The Covid-19 pandemic is probably going to cause the biggest economic crisis many has ever seen in their lives. Employment rate is rising everywhere and fresh graduates unable to secure jobs. In Singapore we see unemployment rate rising to 4% for Singaporeans, this highest in the past decade, and it’s expected to worsen.a

While the foreseeable future may look bleak, there are still a number of opportunities to make a living especially via digital means. In this article we’ll focus more on the different digital platforms and opportunities, rather than the type of work / skill-sets involved.

1. Freelancer Marketplaces

Yes I know these places are flooded with many sellers that provide extremely cheap services. You may wonder how is it possible to compete with sellers from developing countries like India where they’re willing to work at very low rates.

I’ve been working with freelancers for over 10 years now and the one thing I’ve learnt is that quality doesn’t come cheap. Here’s my opinion:

Sellers from India are mainly programmers / developers. They are very good in what they do, but aren’t proficient in English and require very detailed instructions and a lot of hand holding. Else the outcome would be very different from what was discussed

Sellers from the Philippines and Indonesia are generally decent in design. However they aren’t very good when it comes to coding jobs. Though English is one of the main language in Philippines, I feel that they have a very strong accent and use of local slang in their writing, so I wouldn’t be comfortable with their writing jobs as well.

These are the countries that provide very low rates for their work, however there are many shortcomings while working with them. If you look deeper, you’ll also see a number of sellers from America, Europe, and other countries providing services at premium rates, and they’re doing rather well on these freelance portals too.

As Singaporeans, many of us a bilingual. We are fairly proficient in English, as well as our mother tongue (Mandarin, Malay, Tamil, etc). This opens a number of opportunities such as translation jobs, content writing and so on.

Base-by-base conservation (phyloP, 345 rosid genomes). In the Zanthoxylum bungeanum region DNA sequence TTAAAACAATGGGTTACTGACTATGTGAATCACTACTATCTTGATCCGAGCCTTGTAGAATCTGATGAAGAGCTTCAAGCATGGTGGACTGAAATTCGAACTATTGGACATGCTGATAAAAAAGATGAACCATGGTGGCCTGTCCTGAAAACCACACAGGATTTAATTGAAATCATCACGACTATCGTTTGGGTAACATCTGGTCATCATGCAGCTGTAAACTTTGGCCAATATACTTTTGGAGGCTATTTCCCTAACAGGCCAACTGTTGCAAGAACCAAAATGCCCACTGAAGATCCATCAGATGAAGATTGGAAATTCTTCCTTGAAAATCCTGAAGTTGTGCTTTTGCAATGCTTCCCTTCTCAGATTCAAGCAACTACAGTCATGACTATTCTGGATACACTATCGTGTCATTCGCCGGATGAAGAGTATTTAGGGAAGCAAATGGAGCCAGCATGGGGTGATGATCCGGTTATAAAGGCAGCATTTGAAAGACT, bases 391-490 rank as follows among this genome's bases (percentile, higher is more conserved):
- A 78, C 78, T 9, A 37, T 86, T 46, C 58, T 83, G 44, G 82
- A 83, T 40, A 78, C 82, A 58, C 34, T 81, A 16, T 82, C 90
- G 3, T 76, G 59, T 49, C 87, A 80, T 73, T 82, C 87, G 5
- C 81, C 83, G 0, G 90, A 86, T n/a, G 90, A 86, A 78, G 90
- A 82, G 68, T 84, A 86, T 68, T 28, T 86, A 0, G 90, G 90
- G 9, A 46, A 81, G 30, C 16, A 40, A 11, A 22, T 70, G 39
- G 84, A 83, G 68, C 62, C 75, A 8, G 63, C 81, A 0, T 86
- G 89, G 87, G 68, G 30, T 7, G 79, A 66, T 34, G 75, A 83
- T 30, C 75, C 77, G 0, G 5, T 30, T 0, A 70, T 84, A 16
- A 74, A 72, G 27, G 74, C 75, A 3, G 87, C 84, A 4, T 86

I would also tend to think that a our chances of being engaged is higher, being branded as a “realiable” Singaporean. So if you’re willing to work at a lower, more competitive rate, you should be able to some opportunities.

Upwork and Fiverr are two freelance marketplaces that I’d recommend to explore. You may want to check out my article on “how you can get your first order on Fiverr

2. Selling Custom Designed Merchandises

Assuming you’re fairly proficient with Photoshop, this could be something that you can grow into a business. Basically you can create your own designs and put them on merchandises such as T-Shirts, Tote Bags, Jackets, Socks, Mobile Phone Covers.

You don’t really need a budget to start, as you don’t have to keep an inventory of the items. You only need to pay for the item when a sale is made.

Here’s a brief summary of how it works.

  1. Create your design on Photoshop or other image editing software you’re comfortable with

  2. Download blank product templates (e.g. blank t-shirt / blank tote-bag) and overlay your design on it. You should be able to Google for free product templates. (tip: you can check out PlaceIt for more fancy templates if you have a bit of cash to spare)

  3. Create a store on Etsy and list your products. Its free to create a store, and just US$0.20 to list each item. There’s millions of shoppers on Etsy so your items will definitely get some visibility without you having to invest in marketing dollars.

    There are paid options within Etsy, but I wouldn’t recommend going that route unless you’re very comfortable with the marketplace. If you list enough products on your store, and label them effectively you’ll get enough visibility from organic shoppers to make some sales.

  4. And finally when you’ve made a sale, you can go to Printful to create the order and have them manage the printing and shipping process.

3. Become A Social Influencer

Contrary to belief, you don’t need good looks to be a social influencer. Social Influencers comes in many shapes and sizes. You could be a foodie, a photographer, a home baker, or even a housewife! Though being good looking does have its perks.

Consider the likes of Xiaxue, LadyIronChef, Marie Kondo, and many others, each unique in their own ways. Whether you’re controversial or funny, there will be an audience that are interested in what you do.

What’s important is to do something that you’re good at and giving value to your followers. And this can range from photography / videography tips, to cooking or food reviews. Milelion found his niche in hacking credit card for the best rewards.

There are many platforms that you can leverage to grow your following. It could be a blog, a Facebook Page, Instagram Account, a Youtube Channel, and many others. Ultimately you need to choose what best fits the type of content you’re going to create.

I’m not going to lie though. Unless you’re really good looking, or creating a content that really appeals to the audience, this would be a long journey. The initial months are probably the toughest because of almost zero viewership. But if you preserver an regularly put up good content, you should see results from the 3rd – 6th month onward.